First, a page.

Robots Using ROS: Thecorpora's Qbo

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Qbo is a personal, open-source robot being developed by Thecorpora. Francisco Paz started the Qbo project five years ago to address the need for a low cost, open-source robot to enable the ordinary consumer to enter the robotics and the artificial intelligence world.

A couple months ago, Thecorpora decided to switch their software development to ROS and have now acheived "99.9%" integration. You can watch the video below of Qbo's head servos being controlled by the ROS Wiimote drivers, as well as this video of the Wiimote controlling Qbo's wheels. Their use of the ROS joystick drivers means that any of the supported joysticks can be used with Qbo, including the PS3 joystick and generic Linux joysticks.

Qbo's many other sensors are also integrated with ROS, which means that they can be used with higher-level ROS libraries. This includes the four ultrasonic sensors as well as Qbo's stereo webcams. They have already integrated the stereo and odometry data with OpenCV in order to provide SLAM capabilities (described below).

It's really exciting to see an open-source robot building and extending upon ROS. From their latest status update, it sounds like things are getting close to done, including a nice GUI that lets even novice users interact with the robot.

Qbo SLAM algorithm:

The algorithm can be divided into three different parts:

The first task is to calculate the movement of the robot. To do that we use the driver for our robot that sends an Odometry message.

The second task is to detect natural features in the images and estimate their positions in a three dimensional space. The algorithm used to detect the features is the GoodFeaturesToTrackDetector function from OpenCV. Then we extract SURF descriptors of those features and match them with the BruteForceMatcher algorithm, also from OpenCV.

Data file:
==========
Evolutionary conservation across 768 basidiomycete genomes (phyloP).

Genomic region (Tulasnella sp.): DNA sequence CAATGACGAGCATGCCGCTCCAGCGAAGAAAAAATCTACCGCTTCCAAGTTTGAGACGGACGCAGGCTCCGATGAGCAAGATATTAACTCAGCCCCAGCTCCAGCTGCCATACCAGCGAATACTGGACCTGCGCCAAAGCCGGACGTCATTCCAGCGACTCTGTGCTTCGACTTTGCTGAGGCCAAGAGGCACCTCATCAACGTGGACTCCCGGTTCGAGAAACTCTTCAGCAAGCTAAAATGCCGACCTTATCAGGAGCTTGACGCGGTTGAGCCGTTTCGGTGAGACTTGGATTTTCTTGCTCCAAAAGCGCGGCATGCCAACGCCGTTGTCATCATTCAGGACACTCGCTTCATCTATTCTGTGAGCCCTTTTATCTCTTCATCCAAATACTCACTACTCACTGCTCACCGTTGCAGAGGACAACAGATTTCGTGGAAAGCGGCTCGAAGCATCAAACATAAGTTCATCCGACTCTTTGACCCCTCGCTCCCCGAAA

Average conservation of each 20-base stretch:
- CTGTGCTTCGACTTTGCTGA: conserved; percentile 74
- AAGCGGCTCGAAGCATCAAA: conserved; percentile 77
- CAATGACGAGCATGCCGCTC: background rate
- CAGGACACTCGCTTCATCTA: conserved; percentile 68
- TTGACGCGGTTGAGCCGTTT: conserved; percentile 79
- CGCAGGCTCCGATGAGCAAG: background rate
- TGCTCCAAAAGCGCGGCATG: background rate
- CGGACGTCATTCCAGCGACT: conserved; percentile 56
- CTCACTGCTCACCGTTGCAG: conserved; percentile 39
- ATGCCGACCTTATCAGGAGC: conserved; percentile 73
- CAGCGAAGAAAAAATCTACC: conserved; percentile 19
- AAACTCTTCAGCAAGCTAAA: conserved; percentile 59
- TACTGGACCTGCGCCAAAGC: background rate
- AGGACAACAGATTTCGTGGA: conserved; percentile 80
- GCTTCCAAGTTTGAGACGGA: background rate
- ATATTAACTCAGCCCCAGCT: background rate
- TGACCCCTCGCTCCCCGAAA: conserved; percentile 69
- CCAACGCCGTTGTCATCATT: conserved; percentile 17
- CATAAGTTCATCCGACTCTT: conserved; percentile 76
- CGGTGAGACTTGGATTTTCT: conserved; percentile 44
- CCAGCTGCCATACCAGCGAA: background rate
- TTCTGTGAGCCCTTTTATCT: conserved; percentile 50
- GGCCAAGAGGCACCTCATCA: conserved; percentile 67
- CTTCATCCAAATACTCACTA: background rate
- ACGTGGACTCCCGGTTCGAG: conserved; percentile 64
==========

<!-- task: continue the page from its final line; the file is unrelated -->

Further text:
We also track the points matched with the sparse iterative version of the Lucas-Kanade optical flow in pyramids and avoid looking for new features in places where we are already tracking another feature.

We take the images to this node from image messages synchronized and send a PointCloud message with the position of the features, their covariance in the three coordinates, and the SURF descriptor of the features.

The third task is to implement an Extended Kalman Filter and a data association algorithm based in the mahalanobis distance from the CloudPoint seen from the robot and the CloudPoint of the map. To do that we read the Odometry and PointCloud messages and we send also an Odometry message and a PointCloud message with the position of the robot and the features included in the map as an output.

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This page contains a single entry by kwc published on August 23, 2010 11:53 AM.

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